How to understand, test and maintain your proprioception!

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Just what is proprioception?

Without proprioception, you couldn’t take your next step without consciously thinking about how you will make it happen.

You wouldn’t be able to distinguish between the grass on the soles of your feet and a cement path.

And you couldn’t walk a straight line.

Proprioception is your brains ability to take information from vestibular organs in the inner ear, visual information from the eyes and receptors on our muscles, skin and joints to sense movement, location and action. 

It is a sense that we assume.  We take it for granted.  In fact, most of us are not even aware that we have it!

If you are an athlete having good proprioception will enhance your performance.

Good proprioception also helps us to maintain posture, exercise, balance and stabilise our bodies to avoid injury and falls, especially as we get older.

And, importantly it is a sense that we must develop for the health of our brains, to focus, and even our speech.

What to know more?  Let’s explore how you can better understand, test and maintain good proprioception.


Transfer of information to sense movement, location and action...

How the body senses proprioception:

Training your proprioception

Many of the day-to-day activities and tasks we execute require us to have trained our proprioception.

Think about touch typing, driving a car, an artist being able to put the paint onto the canvas, hiking through the mountains and not needing to watch the ground as you navigate the terrain, or even just walking down the street and stepping up the curb.

This is all because of proprioception.

We can train and sharpen our proprioceptive sense by practising different disciplines, including Pilates, yoga, Chi Gung and even juggling!

It has been proven that by regular maintenance, we can hone this sense to maintain and improve our reaction time, spacial location, the efficiency of our movement and our balance, especially as we age.

Test your proprioceptive function with balance:

The Romberg's test is often used to assess balance. Stand with your feet together and your eyes closed without support for 30 seconds. If you lose balance and falls, it is an indicator for impaired proprioception.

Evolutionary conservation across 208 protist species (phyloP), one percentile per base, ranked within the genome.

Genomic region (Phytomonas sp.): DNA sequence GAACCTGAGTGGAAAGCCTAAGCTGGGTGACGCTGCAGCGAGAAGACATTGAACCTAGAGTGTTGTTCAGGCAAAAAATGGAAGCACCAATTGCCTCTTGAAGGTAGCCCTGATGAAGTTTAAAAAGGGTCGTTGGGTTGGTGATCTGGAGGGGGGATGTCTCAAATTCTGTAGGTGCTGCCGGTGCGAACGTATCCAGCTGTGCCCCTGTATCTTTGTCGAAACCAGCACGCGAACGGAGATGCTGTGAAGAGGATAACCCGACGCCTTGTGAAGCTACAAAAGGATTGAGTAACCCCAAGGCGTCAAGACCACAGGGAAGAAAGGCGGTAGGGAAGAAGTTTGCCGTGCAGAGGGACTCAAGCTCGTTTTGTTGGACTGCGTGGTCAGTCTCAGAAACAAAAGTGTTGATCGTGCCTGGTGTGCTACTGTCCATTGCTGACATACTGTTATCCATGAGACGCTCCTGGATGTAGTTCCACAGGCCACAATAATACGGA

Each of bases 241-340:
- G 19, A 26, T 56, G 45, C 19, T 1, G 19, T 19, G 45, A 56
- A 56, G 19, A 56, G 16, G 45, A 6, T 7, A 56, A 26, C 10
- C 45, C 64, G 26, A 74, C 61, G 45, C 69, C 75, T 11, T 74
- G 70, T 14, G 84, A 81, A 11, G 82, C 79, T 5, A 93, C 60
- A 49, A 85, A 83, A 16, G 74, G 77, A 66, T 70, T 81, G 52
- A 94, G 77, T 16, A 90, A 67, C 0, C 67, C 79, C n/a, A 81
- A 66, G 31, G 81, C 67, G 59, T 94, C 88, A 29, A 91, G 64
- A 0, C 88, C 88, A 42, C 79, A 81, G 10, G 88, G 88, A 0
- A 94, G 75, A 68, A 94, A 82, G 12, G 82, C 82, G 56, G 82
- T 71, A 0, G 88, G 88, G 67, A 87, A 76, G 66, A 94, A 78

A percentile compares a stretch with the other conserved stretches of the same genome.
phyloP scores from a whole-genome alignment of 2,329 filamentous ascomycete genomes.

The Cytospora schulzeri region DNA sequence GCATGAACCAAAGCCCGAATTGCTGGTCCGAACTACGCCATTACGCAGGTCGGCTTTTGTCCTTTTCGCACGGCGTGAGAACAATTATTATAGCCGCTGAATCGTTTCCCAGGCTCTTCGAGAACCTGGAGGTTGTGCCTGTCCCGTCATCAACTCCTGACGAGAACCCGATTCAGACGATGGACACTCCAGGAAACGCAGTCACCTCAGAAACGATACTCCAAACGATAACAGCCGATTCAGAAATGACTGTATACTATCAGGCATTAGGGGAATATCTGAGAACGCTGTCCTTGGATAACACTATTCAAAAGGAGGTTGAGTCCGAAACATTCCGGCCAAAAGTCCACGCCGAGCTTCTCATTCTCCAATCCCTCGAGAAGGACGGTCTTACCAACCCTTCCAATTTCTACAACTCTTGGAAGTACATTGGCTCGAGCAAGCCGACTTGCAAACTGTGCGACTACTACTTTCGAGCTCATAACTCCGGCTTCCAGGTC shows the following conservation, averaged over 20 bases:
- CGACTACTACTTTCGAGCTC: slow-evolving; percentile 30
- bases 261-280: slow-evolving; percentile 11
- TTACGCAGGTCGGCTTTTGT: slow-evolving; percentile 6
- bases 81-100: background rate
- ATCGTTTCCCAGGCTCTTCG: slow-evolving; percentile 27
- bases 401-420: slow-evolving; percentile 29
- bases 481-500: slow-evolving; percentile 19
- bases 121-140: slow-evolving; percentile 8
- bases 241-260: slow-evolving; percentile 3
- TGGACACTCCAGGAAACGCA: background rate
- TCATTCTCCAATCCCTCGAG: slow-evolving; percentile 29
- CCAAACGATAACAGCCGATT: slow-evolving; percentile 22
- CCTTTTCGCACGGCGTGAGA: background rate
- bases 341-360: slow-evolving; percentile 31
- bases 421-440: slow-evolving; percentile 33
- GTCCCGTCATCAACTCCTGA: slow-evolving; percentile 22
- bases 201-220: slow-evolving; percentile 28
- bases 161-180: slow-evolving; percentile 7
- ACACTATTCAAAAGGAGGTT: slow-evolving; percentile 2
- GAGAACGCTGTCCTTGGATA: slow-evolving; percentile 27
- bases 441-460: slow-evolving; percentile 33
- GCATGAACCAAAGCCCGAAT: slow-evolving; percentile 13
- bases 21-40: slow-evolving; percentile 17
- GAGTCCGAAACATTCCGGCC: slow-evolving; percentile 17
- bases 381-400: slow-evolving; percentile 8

Assessment for impaired proprioception

If you are concerned that you may have a proprioception disorder you should contact your doctor, physical therapist or healthcare worker to have an assessment.

Reasons you may be concerned could include:

  • balance issues
  • not being able to walk in a straight line
  • dropping or bumping into things
  • poor posture control – having to lean or hold onto things to stay upright
  • trouble recognising your own strength
  • avoiding activities or movements due to fear of falling

The practitioner will discuss your medical history and may perform one of the following tests:

  • Romberg test (as above)
  • Field sobriety test – For example touching your nose with each of your index fingers with your eyes closes or walking in a straight line.
  • Thumb finding test
  • Sequential finger touching
  • Distal proprioception test

Following this, they may ask for more diagnostic tests to rule out underlying medical conditions or injury.

Practice your proprioception!

Join Director Natalia Laing for a 6 minute proprioception practice session!

What may cause impaired proprioception?

Impaired proprioception can be due to:


  • joint injuries, such as an ankle sprain or knee sprain
  • joint replacement surgery, such as hip replacement or knee replacement

More serious conditions include:

  • brain injuries
  • herniated disc
  • arthritis
  • multiple sclerosis (MS)
  • stroke
  • autism spectrum disorder (ASD)
  • diabetes
  • peripheral neuropathy
  • Parkinson’s disease
  • Huntington’s disease
  • ALS (amyotrophic lateral sclerosis), or Lou Gehrig’s disease

Temporary issues that can include:

  • migraine auras
  • being affected by alcohol or drugs
  • rapid fluctuations in weight
  • being tired

They can be categorised in the following:

  • neurological (brain)
  • muscular
  • sensory
  • degenerative

Impairment can be permanent, long term or temporary.

Benefits of good proprioception

If you need more motivation and incentives to train and exercise your proprioception regularly, you might also consider that this sense contributes to the following important factors in your life:

  • precise and coordinated movement
  • maintaining balance
  • controlling body posture
  • athletic and exercise performance
  • reducing the risk of injury and falls
  • ability to focus
  • speech
  • ageing with confidence and mobility
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